"They do infusions that give them other people's antibodies. So they're using other people's immune systems basically," said Tracy Stettner, Alex's mom.
Alex's mom says those treatments have bolstered the boy's ability to fight off infection. But in Alex's case, it took two years before doctors diagnosed the condition known as common variable immune deficiency.
That delay in diagnosis, however, could soon be a thing of the past. Bay Area researchers have developed a new diagnostic device that they say can check the health of a patient's immune system in a fraction of the time of older tests.
Dr. Manish Butte is an assistant professor of pediatrics at Lucile Packard Children's Hospital. He's also the lead inventor of a device that can quickly spot dozens of immune system diseases.
Stanford has now patented the device with the aim of partnering with a private firm to develop a commercial version, according to Dr. Butte.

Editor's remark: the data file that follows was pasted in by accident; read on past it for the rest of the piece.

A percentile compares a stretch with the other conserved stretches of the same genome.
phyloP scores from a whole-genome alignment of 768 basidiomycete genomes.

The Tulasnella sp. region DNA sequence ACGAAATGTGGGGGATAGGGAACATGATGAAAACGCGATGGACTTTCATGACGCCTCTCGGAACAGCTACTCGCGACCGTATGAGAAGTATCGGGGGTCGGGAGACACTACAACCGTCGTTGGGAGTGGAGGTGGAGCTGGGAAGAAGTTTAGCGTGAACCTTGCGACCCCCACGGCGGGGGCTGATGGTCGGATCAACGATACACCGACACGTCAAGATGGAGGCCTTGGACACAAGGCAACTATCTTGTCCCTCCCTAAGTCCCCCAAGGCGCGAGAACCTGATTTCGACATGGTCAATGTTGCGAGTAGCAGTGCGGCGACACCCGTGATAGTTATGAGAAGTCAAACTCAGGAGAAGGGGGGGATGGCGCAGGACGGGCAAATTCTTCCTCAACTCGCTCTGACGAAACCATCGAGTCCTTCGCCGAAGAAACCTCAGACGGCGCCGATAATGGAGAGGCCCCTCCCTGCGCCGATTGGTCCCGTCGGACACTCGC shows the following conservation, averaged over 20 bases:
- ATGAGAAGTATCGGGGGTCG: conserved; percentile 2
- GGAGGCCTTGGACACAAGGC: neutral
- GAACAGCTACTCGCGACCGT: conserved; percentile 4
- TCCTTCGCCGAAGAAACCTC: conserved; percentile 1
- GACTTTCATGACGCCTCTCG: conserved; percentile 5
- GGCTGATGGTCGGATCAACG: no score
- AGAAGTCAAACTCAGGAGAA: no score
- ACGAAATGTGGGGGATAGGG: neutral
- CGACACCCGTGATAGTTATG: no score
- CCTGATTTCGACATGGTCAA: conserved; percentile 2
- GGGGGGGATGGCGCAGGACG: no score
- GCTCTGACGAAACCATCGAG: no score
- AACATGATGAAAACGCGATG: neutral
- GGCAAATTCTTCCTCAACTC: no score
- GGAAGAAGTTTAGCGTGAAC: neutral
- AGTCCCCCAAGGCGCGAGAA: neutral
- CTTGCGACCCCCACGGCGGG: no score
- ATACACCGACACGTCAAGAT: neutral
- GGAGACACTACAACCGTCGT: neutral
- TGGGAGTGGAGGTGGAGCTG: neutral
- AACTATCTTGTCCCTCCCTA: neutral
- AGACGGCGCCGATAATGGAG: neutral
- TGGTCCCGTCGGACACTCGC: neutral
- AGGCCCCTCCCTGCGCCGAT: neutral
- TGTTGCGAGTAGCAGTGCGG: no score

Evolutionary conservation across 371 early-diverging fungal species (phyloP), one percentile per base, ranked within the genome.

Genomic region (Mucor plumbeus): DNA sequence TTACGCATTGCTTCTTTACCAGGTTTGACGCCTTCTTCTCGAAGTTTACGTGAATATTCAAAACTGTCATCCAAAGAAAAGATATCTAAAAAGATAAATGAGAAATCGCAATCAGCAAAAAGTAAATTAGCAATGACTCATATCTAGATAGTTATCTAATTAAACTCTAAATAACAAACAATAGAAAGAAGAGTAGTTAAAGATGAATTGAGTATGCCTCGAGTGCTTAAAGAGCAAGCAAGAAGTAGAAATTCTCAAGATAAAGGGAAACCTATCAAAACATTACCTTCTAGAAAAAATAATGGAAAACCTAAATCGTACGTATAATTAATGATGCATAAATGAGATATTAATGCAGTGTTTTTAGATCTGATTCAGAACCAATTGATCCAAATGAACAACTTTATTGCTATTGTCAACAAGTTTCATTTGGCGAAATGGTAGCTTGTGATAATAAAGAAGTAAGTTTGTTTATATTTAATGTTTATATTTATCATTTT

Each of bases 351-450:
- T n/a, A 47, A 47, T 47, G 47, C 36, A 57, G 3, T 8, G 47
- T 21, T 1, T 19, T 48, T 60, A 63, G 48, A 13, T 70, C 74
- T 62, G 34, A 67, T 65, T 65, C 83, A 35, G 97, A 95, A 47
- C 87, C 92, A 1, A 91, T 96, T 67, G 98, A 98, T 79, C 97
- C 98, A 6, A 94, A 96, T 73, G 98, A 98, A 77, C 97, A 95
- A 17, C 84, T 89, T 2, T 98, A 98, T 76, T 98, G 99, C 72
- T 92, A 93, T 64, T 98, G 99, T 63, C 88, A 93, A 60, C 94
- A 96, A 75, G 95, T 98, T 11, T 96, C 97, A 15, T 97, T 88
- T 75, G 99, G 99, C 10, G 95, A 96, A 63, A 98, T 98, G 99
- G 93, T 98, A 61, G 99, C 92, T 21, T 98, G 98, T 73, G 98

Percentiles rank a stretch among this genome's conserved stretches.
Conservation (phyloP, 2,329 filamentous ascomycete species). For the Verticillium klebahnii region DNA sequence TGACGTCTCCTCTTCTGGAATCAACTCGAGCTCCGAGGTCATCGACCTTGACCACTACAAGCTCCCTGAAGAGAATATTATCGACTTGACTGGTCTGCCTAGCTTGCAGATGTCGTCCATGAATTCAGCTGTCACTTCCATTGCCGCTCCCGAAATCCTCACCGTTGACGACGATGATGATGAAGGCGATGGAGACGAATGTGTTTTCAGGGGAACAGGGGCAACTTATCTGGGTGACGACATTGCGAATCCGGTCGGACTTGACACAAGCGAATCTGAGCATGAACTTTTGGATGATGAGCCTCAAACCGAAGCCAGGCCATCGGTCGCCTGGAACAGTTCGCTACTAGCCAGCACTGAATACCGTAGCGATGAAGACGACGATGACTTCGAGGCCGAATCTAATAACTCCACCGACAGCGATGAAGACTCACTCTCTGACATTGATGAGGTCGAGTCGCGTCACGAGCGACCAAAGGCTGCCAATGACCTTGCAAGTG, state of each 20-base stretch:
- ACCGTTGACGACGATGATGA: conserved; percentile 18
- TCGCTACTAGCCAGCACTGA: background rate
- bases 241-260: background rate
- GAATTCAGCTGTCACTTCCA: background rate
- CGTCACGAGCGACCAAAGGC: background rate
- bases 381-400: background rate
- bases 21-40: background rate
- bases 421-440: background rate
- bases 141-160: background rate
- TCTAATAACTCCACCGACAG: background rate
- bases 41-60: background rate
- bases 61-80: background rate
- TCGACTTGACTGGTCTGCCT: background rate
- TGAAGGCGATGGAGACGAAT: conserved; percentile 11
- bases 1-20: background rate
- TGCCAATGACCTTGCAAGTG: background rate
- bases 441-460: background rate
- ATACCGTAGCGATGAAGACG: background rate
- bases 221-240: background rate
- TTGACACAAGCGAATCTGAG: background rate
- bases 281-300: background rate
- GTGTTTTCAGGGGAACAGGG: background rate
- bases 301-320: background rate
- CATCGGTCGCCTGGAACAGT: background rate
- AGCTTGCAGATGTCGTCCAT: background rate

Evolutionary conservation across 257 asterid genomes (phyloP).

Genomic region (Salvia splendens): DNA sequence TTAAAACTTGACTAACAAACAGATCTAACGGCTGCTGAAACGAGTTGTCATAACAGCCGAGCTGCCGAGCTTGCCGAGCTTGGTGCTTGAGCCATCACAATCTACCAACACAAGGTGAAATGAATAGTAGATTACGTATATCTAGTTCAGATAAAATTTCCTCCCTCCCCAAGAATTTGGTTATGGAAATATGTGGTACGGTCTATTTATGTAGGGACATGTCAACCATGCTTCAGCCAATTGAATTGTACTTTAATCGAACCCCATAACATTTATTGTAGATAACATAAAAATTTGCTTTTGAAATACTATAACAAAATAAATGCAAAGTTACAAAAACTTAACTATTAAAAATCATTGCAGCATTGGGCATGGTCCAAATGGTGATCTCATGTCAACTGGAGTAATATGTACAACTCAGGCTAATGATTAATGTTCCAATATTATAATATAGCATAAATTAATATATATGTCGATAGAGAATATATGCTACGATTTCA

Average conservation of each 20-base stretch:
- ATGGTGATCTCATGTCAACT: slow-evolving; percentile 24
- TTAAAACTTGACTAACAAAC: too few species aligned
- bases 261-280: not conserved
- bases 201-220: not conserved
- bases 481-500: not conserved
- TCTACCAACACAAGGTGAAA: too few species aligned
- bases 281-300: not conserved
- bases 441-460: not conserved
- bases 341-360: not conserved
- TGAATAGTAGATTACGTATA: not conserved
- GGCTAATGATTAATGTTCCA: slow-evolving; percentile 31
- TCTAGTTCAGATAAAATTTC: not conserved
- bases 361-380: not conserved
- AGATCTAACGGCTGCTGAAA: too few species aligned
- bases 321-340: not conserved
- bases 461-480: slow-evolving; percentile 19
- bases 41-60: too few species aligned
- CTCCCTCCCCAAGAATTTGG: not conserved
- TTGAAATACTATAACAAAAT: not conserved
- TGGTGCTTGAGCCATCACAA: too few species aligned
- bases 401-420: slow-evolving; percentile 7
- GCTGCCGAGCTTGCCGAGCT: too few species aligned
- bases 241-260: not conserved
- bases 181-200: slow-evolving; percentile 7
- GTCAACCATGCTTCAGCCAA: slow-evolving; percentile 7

He says the inspiration for the device came after he treated two girls who suffered from SCID -- commonly known as the "bubble boy disease."
"These kids have no T Cells. If you could count them up, if there was a way, you could tell the mom and dad that child has SCID," Dr. Butte said.
He says the system works with a single drop of blood placed in a glass container. There it's mixed with specially designed antibodies containing bits of metal.
The antibodies bind with the white blood cells researchers want to count and are separated into a channel with magnetic force. In the final step, the machine shines laser light through the channel to take a measurement.
By measuring the white blood cells, he says the prototype can detect common immune deficiencies in an infant in about 15 minutes. That's much faster than current tests, which can take more than a month to deliver results.
"If they didn't have T cells we could flag it in the nursery and do a bone marrow transplant," said Dr. Butte. And earlier interventions have been shown to have a much higher success rate.
The Stettners say just knowing their options at birth could give other families a jump on the road to treatment.
"We spent two years getting a diagnosis so it would be to know from the very beginning, what you as a family can do to help them, would be life changing," Tracy Stettner said.
Written and produced by Tim Didion